Conflicting Frequency Content

Independent of being in a high-gain monitor conundrum, you can also have your day ruined by masking. Masking is what occurs when two sources with similar frequency content become overlaid. One source will tend to dominate the other, and you lose the ability to hear both sources at once. I’ve had this happen to me on numerous occasions with pianists and guitar players. They end up wanting to play at the same time, using substantially the same notes, and the sonic characteristics of the two instruments can be surprisingly close. What you get is either too-loud guitar, too-loud piano, or an indistinguishable mash of both.

In a monitor-mix situation, it’s helpful to identify when multiple sources are all trying to occupy the same sonic space. If sources can’t be distinguished from one another until one sound just gets obliterated, then you may have a frequency-content collision in progress. These collisions can result in volume wars, which can lead to high-gain situations, which result in the issues I talked about in the previous section. (Monitor problems are vicious creatures that breed like rabbits.)

After being identified, frequency-content issues can be solved in a couple of different ways. One way is to use equalization to alter the sonic content of one source or another. For instance, a guitar and a bass might be stepping on each other. It might be decided that the bass sound is fine, but the guitar needs to change. In that case, you might end up rolling down the guitar’s bottom end, and giving the mids a push. Of course, you also have to decide where this change needs to take place. If everything was distinct before the monitor rig got involved, then some equalization change from the audio human is probably in order. If the problem largely existed before any monitor mixes were established, then the issue likely lies in tone choice or song arrangement. In that case, it’s up to the musicians.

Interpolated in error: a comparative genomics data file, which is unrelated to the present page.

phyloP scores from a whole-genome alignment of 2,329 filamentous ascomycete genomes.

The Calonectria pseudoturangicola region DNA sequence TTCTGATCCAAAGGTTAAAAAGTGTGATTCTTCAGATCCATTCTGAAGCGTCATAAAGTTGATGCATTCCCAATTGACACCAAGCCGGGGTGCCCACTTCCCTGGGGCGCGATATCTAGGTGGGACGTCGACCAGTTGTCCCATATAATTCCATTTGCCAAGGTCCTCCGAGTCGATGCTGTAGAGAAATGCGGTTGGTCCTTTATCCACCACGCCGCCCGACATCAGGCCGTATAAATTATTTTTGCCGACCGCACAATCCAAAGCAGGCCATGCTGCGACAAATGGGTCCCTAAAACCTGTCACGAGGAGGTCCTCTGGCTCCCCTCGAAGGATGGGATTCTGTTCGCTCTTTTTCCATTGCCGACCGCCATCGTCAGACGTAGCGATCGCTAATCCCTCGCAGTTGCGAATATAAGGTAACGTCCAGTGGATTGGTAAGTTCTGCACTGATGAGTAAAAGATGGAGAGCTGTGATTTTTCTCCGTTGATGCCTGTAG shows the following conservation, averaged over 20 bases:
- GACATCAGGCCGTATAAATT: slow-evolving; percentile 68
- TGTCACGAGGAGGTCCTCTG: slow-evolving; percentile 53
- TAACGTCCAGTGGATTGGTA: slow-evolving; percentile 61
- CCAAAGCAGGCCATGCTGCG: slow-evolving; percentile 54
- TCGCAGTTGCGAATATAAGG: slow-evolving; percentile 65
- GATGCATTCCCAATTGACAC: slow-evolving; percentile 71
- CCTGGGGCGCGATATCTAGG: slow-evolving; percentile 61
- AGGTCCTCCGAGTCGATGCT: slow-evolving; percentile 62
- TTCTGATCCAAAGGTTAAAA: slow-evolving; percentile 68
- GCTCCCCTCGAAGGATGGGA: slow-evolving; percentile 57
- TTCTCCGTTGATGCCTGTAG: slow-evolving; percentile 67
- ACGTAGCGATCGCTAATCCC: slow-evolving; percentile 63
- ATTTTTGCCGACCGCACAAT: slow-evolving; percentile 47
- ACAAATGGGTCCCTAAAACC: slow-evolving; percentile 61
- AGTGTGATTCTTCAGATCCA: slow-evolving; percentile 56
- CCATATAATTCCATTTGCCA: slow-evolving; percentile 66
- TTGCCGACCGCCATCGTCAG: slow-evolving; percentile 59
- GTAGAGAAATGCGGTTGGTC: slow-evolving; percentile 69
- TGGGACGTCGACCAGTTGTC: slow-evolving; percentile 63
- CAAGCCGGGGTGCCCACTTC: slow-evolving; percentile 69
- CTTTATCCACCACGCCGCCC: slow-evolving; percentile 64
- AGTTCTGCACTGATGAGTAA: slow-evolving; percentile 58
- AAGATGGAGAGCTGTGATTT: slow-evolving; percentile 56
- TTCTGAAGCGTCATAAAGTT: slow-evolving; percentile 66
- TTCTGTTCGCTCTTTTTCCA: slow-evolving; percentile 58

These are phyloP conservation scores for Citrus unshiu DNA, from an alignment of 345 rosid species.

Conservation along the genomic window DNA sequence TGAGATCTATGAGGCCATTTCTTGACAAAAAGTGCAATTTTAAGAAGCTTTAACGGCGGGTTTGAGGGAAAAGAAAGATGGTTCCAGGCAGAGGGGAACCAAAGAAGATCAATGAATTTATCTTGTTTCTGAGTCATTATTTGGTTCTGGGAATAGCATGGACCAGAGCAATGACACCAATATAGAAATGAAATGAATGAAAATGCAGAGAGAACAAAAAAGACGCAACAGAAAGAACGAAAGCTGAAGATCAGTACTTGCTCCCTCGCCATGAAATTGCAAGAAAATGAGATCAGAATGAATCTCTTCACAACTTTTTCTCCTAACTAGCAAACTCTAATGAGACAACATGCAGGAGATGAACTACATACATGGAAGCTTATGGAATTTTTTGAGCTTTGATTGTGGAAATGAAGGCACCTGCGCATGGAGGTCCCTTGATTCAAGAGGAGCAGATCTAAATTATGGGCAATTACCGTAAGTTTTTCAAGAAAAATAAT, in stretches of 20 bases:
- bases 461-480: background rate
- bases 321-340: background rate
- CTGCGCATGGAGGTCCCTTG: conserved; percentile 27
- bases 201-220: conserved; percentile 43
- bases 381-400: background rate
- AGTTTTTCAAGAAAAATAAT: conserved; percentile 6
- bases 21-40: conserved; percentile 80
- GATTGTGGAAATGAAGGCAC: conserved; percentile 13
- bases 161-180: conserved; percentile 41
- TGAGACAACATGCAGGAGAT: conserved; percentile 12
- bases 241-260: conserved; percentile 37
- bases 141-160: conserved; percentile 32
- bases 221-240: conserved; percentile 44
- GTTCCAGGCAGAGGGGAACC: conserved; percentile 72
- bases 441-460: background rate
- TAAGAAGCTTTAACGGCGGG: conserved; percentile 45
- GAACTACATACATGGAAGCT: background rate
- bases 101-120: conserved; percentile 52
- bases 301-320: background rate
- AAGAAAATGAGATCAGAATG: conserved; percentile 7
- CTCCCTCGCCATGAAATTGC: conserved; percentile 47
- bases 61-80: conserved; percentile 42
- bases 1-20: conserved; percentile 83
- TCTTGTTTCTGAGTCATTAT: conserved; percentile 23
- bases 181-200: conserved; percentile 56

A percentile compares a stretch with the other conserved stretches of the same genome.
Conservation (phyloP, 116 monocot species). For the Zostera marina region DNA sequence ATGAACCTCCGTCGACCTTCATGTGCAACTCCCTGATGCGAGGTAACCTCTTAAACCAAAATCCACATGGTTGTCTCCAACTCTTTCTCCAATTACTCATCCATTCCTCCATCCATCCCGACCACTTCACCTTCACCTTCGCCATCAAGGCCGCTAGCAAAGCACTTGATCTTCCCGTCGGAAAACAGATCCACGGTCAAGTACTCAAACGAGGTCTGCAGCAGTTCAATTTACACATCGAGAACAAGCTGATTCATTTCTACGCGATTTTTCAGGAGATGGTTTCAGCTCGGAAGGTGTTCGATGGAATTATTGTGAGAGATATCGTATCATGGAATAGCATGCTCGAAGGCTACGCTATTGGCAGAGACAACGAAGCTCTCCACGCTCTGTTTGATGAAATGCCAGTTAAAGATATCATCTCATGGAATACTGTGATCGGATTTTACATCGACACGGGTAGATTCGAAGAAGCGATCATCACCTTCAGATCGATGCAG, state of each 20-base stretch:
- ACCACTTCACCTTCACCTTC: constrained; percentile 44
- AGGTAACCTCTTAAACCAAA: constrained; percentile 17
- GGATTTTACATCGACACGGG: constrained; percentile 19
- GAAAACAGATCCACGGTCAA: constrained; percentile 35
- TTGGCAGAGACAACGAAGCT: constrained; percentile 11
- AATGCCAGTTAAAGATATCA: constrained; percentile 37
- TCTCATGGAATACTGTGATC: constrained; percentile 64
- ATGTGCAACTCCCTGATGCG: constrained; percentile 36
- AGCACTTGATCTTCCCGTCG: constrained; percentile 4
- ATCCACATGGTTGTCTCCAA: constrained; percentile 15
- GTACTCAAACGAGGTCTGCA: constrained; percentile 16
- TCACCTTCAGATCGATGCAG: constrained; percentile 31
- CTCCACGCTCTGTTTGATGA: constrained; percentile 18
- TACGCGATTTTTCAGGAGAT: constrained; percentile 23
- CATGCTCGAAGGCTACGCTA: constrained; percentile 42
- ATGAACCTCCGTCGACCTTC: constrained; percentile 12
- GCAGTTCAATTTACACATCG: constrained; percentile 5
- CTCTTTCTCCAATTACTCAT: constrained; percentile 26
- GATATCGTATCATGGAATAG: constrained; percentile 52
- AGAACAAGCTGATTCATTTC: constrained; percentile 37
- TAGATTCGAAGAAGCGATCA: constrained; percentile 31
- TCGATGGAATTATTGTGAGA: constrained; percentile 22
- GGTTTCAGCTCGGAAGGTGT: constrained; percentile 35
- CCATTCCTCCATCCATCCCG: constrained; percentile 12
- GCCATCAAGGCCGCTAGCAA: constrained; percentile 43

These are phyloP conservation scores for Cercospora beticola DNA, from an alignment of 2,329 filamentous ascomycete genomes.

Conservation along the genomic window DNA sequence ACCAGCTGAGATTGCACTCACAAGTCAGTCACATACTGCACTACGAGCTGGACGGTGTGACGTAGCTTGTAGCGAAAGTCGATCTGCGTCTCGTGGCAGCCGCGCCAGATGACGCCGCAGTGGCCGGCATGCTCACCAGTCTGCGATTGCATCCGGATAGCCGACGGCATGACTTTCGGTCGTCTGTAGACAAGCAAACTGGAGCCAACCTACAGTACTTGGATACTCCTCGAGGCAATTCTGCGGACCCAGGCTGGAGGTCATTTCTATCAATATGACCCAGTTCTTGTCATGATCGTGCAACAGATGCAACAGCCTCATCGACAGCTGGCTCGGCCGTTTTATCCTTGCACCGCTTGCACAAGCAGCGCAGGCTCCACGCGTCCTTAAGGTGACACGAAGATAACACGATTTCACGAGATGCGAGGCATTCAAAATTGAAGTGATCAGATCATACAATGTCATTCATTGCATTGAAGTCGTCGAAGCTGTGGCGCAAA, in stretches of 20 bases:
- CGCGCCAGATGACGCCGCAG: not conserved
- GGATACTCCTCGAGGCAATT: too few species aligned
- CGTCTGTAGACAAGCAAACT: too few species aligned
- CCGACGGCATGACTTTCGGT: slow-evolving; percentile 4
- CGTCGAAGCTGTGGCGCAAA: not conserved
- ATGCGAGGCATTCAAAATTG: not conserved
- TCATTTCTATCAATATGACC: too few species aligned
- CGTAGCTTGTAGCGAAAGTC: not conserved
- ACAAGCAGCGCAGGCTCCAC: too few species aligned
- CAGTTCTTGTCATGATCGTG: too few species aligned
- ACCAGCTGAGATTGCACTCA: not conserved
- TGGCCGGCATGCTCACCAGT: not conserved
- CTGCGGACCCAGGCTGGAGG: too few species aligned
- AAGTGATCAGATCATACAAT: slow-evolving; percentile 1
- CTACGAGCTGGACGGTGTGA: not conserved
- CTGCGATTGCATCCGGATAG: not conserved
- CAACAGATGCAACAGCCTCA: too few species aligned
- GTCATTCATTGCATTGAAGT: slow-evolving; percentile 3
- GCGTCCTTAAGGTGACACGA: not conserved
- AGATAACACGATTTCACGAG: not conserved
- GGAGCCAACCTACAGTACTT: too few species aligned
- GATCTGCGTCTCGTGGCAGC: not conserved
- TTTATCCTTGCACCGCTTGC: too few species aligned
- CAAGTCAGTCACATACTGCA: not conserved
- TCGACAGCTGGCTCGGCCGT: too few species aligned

One thing to be aware of is that many small-venue mix rigs have monitor sends derived from the same channel that feeds FOH. While this means that the engineer’s channel EQ can probably be used to help fix a frequency collision, it also means that the change will affect the FOH mix as well. If FOH and monitor world sound significantly different from each other, a channel EQ configuration that’s correct for monitor world may not be all that nice out front. Polite communication and compromise are necessary from both the musicians and the engineer in this case. (Certain technical tricks are also possible, like “multing” a problem source into a monitors-only channel.)

Lack Of Localization

Humans have two ears so that we can determine the location and direction of sounds. In music, one way for us to distinguish sources is for us to recognize those instruments as coming from different places. When localization information gets lost, then distinguishing between sources requires more separation in terms of overall volume and frequency content. If that separation isn’t possible to get, then things can become very muddled.

This relates to monitors in more than one way.

One way is a “too many things in one place that’s too loud” issue. In this instance, a monitor mix gets more and more put in it, and at a high enough volume that the monitor obscures the other sounds on deck. What the musician originally heard as multiple, individually localized sources is now a single source – the wedge. The loss of localization information may mean that frequency-content collisions become a problem, which may lead to a volume-war problem, which may lead to a loop-gain problem.

Another possible conundrum is “too much volume everywhere.” This happens when a particular source gets put through enough wedges at enough volume for it to feel as though that single source is everywhere. This can ruin localization for that particular source, which can also result in the whole cascade of problems that I’ve already alluded to.

Fixing a localization problem pretty much comes down having sounds occupy their own spatial point as much as possible. The first thing to do is to figure out if all the volume used for that particular source is actually necessary in each mix. If the volume is basically necessary, then it may be feasible to move that volume to a different (but nearby) monitor mix. For some of the players, that sound will get a little muddier and a touch quieter, but the increase in localization may offset those losses. If the volume really isn’t necessary, then things get much easier. All that’s required is to pull back the monitor feeds from that source until localization becomes established again.

It’s worth noting that “extreme” cases are possible. In those situations, it may be necessary to find a way to generate the necessary volume from a single, localized source that’s audible to everyone on the deck. A well placed sidefill can do this, and an instrument amplifier in the correct position can take this role if a regular sidefill can’t be conjured up.

Wrapping Up